On a population basis, an ABC News analysis shows it is young people who are rejecting private health insurance at the highest rate, suggesting that current policy settings designed to attract them into the private system are no longer working.
The proportion of people with hospital insurance fell in all age groups under 70 in the year to December 2017.
The biggest falls were in the Generation Z age group (20 to 29 year olds) and millennials aged 30 to 39. Together, there are now 49,000 fewer people in these age groups who have hospital insurance than there were a year ago.
Overall, hospital insurance coverage reached its high point in 2014, when 47.3% of the population was covered, according to APRA data. That has now fallen to 45.5%, the lowest proportion since 2010.
The maximum age one can be a dependant on one's parent's insurance policy is 25, so the falling coverage for millennials points to this group not signing up to hospital insurance when they come off their parents' cover, reports ABC News.
To encourage the young to subscribe to private healthcare insurance plans, insurers will be able to offer them discounts up to 2% a year up to a maximum of 10%, phased out by age 41. This measure is to take effect from 1 April next year.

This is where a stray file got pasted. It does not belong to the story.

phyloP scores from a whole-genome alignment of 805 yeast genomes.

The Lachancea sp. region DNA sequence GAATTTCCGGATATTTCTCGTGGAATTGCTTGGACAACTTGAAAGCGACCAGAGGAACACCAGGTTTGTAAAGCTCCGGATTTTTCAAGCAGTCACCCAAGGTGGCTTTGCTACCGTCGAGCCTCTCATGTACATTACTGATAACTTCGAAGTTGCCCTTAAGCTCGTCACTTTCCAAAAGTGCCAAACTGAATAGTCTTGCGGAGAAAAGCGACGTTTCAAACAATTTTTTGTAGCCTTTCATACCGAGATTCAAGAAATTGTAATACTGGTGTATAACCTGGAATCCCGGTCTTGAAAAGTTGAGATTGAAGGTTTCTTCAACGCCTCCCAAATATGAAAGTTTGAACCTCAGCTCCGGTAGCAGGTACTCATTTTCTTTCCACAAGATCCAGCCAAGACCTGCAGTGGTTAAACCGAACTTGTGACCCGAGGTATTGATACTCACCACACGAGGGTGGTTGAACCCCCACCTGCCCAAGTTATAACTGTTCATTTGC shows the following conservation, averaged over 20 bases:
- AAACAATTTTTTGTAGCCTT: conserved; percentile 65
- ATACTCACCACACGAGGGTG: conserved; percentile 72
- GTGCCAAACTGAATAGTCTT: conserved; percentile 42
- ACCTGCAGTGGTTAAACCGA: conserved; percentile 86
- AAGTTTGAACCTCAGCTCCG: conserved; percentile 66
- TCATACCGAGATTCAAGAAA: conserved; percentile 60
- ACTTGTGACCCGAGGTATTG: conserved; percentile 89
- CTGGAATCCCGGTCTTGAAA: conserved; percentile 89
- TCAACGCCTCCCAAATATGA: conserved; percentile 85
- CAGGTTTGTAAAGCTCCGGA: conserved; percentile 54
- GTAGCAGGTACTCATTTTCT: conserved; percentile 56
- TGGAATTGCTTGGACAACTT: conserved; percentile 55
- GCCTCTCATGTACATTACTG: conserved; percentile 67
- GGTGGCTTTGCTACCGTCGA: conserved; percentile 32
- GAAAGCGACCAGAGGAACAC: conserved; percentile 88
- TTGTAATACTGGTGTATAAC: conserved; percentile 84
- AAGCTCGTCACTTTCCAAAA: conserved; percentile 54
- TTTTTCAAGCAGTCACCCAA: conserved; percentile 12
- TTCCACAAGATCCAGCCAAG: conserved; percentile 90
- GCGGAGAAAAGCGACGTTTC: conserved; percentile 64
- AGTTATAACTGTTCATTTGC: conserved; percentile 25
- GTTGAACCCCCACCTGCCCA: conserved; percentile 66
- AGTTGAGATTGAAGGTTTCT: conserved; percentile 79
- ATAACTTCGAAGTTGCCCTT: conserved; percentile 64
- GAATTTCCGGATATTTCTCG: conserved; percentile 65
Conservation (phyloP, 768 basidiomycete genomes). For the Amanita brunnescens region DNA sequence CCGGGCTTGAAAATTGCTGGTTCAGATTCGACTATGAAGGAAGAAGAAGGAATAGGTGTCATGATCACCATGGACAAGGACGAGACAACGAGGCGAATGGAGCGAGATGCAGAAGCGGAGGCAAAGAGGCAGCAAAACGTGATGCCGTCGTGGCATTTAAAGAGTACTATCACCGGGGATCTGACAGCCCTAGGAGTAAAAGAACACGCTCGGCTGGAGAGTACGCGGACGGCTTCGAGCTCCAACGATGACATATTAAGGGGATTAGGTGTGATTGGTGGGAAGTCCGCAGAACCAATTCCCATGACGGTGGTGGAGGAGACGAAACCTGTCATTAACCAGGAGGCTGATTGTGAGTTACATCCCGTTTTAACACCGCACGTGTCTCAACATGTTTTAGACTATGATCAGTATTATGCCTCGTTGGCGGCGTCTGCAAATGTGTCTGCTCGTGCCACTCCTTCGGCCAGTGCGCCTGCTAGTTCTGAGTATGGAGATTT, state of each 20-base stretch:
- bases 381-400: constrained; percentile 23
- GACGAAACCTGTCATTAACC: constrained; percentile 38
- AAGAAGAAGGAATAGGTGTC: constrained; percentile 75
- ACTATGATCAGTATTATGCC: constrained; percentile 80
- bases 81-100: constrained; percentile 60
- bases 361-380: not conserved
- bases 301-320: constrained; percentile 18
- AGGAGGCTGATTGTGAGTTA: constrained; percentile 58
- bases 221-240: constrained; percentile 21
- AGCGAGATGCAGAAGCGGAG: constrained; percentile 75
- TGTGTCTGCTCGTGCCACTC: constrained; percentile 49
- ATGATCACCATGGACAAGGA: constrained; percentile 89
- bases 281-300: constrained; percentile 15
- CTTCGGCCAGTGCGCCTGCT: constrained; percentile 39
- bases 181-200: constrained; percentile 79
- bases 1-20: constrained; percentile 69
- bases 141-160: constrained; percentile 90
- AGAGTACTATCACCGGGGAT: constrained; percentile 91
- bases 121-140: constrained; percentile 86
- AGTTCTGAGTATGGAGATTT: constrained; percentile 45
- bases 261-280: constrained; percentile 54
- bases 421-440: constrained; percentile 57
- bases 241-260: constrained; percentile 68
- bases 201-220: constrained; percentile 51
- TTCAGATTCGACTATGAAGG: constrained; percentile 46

Mr Stephen Duckett, health programme director at the Grattan Institute, says that 25-year-olds with insurance will certainly benefit from the discount, but few Australians were in this category.
He said, "Whether a 10% discount is enough to increase health insurance uptake by young people, many of whom are in precarious employment arrangements or unemployed, is a question for the marketeers."
Lesley Russell, adjunct Associate Professor at the Menzies Centre for Health Policy at the University of Sydney, said that the young may no longer be prioritising health cover. Calling the group the "young invincibles"—they're out of university, starting jobs, unmarried and more interested in getting on the property ladder.